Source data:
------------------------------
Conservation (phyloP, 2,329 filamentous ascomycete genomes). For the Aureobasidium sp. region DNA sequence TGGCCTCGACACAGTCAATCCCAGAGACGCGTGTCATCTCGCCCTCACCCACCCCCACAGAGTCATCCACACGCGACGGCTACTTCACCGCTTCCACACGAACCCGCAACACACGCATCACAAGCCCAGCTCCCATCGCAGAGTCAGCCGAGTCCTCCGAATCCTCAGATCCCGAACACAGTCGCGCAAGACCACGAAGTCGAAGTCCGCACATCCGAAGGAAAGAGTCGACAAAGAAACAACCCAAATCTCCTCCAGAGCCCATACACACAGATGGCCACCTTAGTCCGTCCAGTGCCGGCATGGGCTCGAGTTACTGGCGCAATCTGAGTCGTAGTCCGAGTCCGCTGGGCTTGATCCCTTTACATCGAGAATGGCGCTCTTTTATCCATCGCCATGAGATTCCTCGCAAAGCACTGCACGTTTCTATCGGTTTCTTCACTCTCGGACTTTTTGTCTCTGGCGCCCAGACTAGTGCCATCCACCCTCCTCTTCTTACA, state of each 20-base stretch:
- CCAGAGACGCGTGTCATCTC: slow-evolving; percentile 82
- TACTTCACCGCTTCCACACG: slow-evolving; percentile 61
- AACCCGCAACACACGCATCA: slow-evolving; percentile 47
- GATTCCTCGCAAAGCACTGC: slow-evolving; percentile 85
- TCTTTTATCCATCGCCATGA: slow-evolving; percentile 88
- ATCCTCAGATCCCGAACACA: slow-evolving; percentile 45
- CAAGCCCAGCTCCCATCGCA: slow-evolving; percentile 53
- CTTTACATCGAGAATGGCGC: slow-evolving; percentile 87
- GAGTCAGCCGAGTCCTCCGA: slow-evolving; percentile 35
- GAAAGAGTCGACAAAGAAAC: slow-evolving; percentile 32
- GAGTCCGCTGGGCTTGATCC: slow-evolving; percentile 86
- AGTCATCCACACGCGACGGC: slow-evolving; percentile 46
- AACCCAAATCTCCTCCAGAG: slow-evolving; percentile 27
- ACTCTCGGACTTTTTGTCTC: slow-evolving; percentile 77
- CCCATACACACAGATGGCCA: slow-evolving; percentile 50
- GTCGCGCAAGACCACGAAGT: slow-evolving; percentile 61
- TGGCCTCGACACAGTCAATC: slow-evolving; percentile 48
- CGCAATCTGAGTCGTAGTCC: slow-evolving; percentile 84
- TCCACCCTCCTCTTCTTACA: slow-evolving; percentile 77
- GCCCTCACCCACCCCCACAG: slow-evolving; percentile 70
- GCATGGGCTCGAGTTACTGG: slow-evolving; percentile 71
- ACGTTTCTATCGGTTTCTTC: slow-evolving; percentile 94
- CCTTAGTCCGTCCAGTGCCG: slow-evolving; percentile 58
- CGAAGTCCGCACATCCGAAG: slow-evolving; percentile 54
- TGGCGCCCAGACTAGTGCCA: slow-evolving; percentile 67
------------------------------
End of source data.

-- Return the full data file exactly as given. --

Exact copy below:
Conservation (phyloP, 2,329 filamentous ascomycete genomes). For the Aureobasidium sp. region DNA sequence TGGCCTCGACACAGTCAATCCCAGAGACGCGTGTCATCTCGCCCTCACCCACCCCCACAGAGTCATCCACACGCGACGGCTACTTCACCGCTTCCACACGAACCCGCAACACACGCATCACAAGCCCAGCTCCCATCGCAGAGTCAGCCGAGTCCTCCGAATCCTCAGATCCCGAACACAGTCGCGCAAGACCACGAAGTCGAAGTCCGCACATCCGAAGGAAAGAGTCGACAAAGAAACAACCCAAATCTCCTCCAGAGCCCATACACACAGATGGCCACCTTAGTCCGTCCAGTGCCGGCATGGGCTCGAGTTACTGGCGCAATCTGAGTCGTAGTCCGAGTCCGCTGGGCTTGATCCCTTTACATCGAGAATGGCGCTCTTTTATCCATCGCCATGAGATTCCTCGCAAAGCACTGCACGTTTCTATCGGTTTCTTCACTCTCGGACTTTTTGTCTCTGGCGCCCAGACTAGTGCCATCCACCCTCCTCTTCTTACA, state of each 20-base stretch:
- CCAGAGACGCGTGTCATCTC: slow-evolving; percentile 82
- TACTTCACCGCTTCCACACG: slow-evolving; percentile 61
- AACCCGCAACACACGCATCA: slow-evolving; percentile 47
- GATTCCTCGCAAAGCACTGC: slow-evolving; percentile 85
- TCTTTTATCCATCGCCATGA: slow-evolving; percentile 88
- ATCCTCAGATCCCGAACACA: slow-evolving; percentile 45
- CAAGCCCAGCTCCCATCGCA: slow-evolving; percentile 53
- CTTTACATCGAGAATGGCGC: slow-evolving; percentile 87
- GAGTCAGCCGAGTCCTCCGA: slow-evolving; percentile 35
- GAAAGAGTCGACAAAGAAAC: slow-evolving; percentile 32
- GAGTCCGCTGGGCTTGATCC: slow-evolving; percentile 86
- AGTCATCCACACGCGACGGC: slow-evolving; percentile 46
- AACCCAAATCTCCTCCAGAG: slow-evolving; percentile 27
- ACTCTCGGACTTTTTGTCTC: slow-evolving; percentile 77
- CCCATACACACAGATGGCCA: slow-evolving; percentile 50
- GTCGCGCAAGACCACGAAGT: slow-evolving; percentile 61
- TGGCCTCGACACAGTCAATC: slow-evolving; percentile 48
- CGCAATCTGAGTCGTAGTCC: slow-evolving; percentile 84
- TCCACCCTCCTCTTCTTACA: slow-evolving; percentile 77
- GCCCTCACCCACCCCCACAG: slow-evolving; percentile 70
- GCATGGGCTCGAGTTACTGG: slow-evolving; percentile 71
- ACGTTTCTATCGGTTTCTTC: slow-evolving; percentile 94
- CCTTAGTCCGTCCAGTGCCG: slow-evolving; percentile 58
- CGAAGTCCGCACATCCGAAG: slow-evolving; percentile 54
- TGGCGCCCAGACTAGTGCCA: slow-evolving; percentile 67